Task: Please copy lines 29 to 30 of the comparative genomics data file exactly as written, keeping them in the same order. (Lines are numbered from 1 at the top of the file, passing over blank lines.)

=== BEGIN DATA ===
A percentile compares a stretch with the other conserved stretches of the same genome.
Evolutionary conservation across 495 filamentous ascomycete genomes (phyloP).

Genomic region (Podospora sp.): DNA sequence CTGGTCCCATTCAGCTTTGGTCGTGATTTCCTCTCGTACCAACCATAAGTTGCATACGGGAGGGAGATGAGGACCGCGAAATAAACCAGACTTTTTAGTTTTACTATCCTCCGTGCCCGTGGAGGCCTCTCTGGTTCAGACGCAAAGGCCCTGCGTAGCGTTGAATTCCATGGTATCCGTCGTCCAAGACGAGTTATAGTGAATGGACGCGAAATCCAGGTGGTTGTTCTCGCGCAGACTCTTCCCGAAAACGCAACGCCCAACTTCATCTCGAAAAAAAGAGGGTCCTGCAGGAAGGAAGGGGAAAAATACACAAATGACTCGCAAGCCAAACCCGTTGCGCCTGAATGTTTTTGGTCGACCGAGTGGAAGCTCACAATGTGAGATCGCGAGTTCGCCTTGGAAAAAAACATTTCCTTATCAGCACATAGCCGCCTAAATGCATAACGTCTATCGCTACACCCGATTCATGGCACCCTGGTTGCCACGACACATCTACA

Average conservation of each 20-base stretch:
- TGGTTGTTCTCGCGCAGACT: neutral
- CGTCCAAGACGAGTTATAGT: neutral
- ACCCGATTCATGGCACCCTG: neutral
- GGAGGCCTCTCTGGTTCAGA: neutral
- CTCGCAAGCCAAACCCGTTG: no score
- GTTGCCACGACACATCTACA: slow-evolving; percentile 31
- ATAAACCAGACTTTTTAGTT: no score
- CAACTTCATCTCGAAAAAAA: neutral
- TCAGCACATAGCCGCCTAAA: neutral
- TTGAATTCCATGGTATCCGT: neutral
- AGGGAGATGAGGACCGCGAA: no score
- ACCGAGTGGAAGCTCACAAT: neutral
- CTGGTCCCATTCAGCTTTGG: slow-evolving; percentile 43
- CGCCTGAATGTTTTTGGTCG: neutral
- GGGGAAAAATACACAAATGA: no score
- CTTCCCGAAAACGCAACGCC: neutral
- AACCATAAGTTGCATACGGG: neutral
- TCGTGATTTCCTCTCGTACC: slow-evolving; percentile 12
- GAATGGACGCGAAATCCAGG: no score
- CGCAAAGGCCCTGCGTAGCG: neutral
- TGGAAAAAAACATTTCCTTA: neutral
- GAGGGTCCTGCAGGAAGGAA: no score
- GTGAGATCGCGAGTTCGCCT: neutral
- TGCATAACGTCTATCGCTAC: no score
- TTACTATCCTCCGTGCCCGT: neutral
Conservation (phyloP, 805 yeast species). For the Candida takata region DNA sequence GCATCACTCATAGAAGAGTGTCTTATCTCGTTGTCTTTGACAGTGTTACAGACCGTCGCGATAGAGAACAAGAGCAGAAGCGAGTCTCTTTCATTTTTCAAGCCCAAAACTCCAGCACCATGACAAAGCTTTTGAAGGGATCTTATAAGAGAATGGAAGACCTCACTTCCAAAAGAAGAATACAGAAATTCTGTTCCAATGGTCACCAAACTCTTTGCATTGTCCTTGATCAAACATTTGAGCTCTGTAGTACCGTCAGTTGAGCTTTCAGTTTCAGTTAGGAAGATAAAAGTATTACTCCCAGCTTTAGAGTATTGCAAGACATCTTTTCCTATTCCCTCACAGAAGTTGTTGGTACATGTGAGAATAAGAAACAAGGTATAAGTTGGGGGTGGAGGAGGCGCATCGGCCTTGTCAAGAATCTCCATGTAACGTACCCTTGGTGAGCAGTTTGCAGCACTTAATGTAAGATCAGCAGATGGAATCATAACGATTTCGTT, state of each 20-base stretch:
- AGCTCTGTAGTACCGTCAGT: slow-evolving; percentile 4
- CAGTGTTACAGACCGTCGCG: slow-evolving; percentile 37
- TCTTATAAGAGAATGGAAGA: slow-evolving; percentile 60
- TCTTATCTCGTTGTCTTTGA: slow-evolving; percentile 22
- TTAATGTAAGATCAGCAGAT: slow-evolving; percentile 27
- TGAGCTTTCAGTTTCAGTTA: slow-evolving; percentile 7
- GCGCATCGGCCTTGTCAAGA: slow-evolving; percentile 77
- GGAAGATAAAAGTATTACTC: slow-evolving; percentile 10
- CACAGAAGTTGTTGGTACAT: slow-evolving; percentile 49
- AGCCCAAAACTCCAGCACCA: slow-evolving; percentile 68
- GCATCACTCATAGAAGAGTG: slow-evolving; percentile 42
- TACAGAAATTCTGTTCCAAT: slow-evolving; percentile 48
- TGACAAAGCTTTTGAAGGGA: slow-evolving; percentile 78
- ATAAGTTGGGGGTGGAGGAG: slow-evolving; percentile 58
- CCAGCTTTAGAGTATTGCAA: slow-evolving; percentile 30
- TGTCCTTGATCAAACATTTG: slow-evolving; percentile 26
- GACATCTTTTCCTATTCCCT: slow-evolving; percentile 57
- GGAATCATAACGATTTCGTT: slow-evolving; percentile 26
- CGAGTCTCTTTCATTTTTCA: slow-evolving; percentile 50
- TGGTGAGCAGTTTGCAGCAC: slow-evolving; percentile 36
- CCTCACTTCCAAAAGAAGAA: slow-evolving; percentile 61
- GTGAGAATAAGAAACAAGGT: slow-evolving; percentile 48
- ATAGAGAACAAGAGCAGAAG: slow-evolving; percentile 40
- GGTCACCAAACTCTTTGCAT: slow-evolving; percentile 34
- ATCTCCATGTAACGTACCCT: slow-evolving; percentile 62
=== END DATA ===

- TTACTATCCTCCGTGCCCGT: neutral
Conservation (phyloP, 805 yeast species). For the Candida takata region DNA sequence GCATCACTCATAGAAGAGTGTCTTATCTCGTTGTCTTTGACAGTGTTACAGACCGTCGCGATAGAGAACAAGAGCAGAAGCGAGTCTCTTTCATTTTTCAAGCCCAAAACTCCAGCACCATGACAAAGCTTTTGAAGGGATCTTATAAGAGAATGGAAGACCTCACTTCCAAAAGAAGAATACAGAAATTCTGTTCCAATGGTCACCAAACTCTTTGCATTGTCCTTGATCAAACATTTGAGCTCTGTAGTACCGTCAGTTGAGCTTTCAGTTTCAGTTAGGAAGATAAAAGTATTACTCCCAGCTTTAGAGTATTGCAAGACATCTTTTCCTATTCCCTCACAGAAGTTGTTGGTACATGTGAGAATAAGAAACAAGGTATAAGTTGGGGGTGGAGGAGGCGCATCGGCCTTGTCAAGAATCTCCATGTAACGTACCCTTGGTGAGCAGTTTGCAGCACTTAATGTAAGATCAGCAGATGGAATCATAACGATTTCGTT, state of each 20-base stretch: